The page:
Monday, October 17, 2011

Christians being killed by Egyptian military

Egyptian security forces, in the background, clashed with Christians and other demonstrators in Cairo on Sunday night.
Now that the military is firmly in control in Egypt, the Coptic Christians are more vulnerable than ever. When one of their churches was attacked and the Christians went out into the streets to protest, the military crushed them, killing dozens and wounding hundreds.

State television urged "Honest Egyptians to turn out to protect the soldiers from Christian protesters."
Other Muslims ran out into the streets to protect the Christian protesters

According to a recent NY Times article: Thousands filled the streets of downtown, many armed with rocks, clubs or machetes. Witnesses said several protesters were crushed under military vehicles.
The protest took place against a backdrop of escalating tensions between Muslims and Coptic Christians, who make up about 10 percent of the population. Christians had joined the pro-democracy protests in large numbers, hoping for the protections of a pluralistic, democratic state, but a surge in power of Islamists has raised fears of how much tolerance majority rule will allow.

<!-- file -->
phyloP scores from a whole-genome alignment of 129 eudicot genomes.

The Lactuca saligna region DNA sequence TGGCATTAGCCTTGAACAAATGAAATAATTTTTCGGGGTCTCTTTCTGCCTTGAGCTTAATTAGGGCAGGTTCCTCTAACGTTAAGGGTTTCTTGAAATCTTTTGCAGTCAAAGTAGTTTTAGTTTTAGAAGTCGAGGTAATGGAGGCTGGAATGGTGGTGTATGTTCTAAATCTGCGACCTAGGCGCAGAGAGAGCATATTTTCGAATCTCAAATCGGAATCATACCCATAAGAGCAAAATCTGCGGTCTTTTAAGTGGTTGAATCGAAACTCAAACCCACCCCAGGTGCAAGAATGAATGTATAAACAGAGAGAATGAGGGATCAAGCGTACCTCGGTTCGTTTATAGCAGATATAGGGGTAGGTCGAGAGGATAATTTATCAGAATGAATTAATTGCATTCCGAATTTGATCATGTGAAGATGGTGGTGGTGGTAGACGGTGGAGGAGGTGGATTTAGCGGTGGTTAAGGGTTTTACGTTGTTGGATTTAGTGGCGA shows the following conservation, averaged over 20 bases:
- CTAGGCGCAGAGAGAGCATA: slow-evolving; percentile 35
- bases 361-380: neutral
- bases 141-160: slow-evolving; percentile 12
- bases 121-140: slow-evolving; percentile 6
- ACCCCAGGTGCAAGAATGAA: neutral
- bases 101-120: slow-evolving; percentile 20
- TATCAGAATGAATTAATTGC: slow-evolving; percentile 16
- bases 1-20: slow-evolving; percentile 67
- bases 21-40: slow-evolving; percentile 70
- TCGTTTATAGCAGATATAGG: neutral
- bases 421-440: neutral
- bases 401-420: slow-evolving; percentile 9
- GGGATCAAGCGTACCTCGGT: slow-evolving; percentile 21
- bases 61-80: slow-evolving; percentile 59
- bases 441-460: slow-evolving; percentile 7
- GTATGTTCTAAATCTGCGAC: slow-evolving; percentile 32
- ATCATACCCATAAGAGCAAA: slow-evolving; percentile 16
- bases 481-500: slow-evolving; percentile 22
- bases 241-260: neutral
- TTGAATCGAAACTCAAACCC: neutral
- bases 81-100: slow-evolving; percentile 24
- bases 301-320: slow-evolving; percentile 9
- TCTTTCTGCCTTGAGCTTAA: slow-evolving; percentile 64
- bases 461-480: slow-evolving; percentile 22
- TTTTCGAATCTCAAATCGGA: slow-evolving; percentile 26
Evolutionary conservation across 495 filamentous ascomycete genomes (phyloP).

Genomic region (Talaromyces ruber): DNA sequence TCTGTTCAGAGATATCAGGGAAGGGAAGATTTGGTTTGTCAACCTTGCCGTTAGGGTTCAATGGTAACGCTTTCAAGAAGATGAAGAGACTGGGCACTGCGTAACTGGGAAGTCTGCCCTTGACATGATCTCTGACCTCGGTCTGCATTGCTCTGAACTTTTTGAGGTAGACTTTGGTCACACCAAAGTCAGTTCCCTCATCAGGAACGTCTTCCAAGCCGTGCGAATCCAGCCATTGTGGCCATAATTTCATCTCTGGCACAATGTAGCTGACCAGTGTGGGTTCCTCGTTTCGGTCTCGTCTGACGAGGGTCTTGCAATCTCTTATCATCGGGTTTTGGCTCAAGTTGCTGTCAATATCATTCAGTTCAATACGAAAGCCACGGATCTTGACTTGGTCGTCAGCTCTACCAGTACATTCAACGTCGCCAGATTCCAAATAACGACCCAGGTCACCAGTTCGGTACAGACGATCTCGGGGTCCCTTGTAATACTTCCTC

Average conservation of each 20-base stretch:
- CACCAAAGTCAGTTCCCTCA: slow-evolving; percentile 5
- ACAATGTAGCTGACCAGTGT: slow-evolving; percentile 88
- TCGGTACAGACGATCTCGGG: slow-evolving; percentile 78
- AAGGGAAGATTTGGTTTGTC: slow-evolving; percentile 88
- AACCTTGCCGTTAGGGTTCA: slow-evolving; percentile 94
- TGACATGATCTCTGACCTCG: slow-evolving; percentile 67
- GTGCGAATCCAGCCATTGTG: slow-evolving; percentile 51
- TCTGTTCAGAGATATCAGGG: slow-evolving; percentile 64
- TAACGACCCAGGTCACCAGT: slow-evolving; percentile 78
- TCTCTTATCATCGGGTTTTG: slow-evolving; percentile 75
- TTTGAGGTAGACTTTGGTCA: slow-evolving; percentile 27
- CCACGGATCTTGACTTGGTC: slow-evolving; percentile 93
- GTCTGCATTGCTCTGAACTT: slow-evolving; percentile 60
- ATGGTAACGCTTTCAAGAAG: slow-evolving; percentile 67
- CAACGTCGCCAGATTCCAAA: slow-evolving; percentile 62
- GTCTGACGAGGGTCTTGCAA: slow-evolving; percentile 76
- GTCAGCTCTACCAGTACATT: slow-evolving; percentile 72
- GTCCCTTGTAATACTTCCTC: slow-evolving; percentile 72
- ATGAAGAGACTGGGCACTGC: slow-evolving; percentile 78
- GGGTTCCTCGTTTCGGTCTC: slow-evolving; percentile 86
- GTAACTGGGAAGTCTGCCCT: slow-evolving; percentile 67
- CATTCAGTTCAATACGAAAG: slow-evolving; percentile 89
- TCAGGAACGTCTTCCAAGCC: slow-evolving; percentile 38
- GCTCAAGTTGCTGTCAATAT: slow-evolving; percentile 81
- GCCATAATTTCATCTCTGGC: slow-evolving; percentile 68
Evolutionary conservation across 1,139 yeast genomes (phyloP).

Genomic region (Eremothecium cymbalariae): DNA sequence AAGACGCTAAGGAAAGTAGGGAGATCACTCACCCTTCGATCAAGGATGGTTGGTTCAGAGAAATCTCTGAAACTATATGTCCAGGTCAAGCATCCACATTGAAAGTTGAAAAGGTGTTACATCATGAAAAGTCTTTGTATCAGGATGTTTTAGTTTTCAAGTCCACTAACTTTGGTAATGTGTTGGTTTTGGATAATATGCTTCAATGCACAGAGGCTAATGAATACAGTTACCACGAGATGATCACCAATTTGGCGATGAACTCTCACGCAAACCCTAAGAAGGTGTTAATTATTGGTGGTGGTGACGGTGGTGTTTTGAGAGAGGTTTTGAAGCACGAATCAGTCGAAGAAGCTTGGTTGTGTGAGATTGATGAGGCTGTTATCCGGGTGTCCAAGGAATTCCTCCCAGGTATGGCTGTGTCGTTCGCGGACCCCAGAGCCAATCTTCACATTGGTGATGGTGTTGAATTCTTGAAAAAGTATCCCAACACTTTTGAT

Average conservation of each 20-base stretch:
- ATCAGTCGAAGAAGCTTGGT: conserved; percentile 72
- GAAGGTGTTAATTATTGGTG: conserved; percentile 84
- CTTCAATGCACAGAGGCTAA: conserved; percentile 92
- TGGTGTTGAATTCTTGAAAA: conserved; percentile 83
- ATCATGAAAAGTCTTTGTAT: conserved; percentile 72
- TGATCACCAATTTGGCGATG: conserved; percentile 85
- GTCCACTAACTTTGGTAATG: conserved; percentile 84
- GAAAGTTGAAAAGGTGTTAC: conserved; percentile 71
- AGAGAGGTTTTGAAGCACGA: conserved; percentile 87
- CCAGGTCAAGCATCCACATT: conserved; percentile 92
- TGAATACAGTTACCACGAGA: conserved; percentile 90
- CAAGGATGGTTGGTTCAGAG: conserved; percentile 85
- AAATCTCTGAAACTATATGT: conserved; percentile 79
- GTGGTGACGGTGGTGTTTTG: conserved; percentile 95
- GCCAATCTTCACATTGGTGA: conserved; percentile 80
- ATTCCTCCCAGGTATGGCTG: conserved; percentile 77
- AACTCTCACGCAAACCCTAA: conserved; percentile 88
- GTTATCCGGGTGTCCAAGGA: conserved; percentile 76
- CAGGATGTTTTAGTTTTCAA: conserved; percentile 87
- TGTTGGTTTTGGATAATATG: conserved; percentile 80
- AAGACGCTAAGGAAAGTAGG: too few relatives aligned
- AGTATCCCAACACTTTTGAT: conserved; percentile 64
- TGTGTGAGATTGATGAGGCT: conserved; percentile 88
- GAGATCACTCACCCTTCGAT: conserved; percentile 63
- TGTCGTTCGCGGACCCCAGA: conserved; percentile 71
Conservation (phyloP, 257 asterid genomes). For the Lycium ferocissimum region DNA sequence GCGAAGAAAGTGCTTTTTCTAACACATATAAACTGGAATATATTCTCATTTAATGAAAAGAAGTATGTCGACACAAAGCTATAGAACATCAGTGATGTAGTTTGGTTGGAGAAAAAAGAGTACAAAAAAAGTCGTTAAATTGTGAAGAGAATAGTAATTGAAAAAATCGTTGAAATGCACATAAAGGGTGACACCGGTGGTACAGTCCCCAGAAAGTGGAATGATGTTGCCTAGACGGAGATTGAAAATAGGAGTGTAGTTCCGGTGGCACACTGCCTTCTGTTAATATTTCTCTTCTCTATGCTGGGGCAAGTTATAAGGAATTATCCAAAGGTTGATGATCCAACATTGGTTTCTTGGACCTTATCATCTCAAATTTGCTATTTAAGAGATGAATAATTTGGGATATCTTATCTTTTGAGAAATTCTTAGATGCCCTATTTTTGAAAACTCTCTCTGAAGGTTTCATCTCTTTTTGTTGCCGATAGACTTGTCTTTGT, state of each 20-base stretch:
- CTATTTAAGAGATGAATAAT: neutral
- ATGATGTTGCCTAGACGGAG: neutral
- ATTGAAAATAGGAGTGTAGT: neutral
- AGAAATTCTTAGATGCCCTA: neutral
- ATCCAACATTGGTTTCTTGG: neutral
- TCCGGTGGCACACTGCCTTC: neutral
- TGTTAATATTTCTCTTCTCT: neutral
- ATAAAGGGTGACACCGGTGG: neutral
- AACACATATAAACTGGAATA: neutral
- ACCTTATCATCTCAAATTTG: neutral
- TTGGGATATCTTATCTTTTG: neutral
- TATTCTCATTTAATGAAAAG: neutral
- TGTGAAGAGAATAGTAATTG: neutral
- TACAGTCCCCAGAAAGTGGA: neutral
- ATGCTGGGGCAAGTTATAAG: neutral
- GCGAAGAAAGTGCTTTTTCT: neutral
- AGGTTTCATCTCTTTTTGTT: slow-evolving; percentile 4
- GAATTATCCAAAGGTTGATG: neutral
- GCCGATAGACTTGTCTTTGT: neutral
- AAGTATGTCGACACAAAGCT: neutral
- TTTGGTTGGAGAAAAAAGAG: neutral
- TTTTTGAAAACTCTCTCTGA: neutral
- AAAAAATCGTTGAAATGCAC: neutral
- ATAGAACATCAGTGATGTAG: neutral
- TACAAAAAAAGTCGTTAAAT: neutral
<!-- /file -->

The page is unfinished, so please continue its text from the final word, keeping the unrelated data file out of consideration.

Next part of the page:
The military and riot police, on the other hand, appeared at some points to be working in tandem with Muslims who were lashing out at the Coptic Christians. As security forces cleared the streets around 10 p.m., police officers in riot gear marched back and forth through the streets of downtown alongside a swarm of hundreds of men armed with clubs and stones chanting, “The people want to bring down the Christians,” and, later, “Islamic, Islamic.”

“Until when are we going to live in this terror?” asked a Christian demonstrator who gave his name only as John. “This is not the issue of Muslim and Christian, this is the issue of the freedom that we demanded and can’t find.”

This is exactly what I was concerned about when the democracy movement started in Egypt. The Copts came out in force to protest the burning of their churches and helped spur the anti-Mubarak protests that became the 'Arab Spring.' Now they stand in a precarious position without the dictatorship protecting their rights. Will they be better or worse off in the new Egypt? And what will follow in Syria when Assad falls?

No comments:

Post a Comment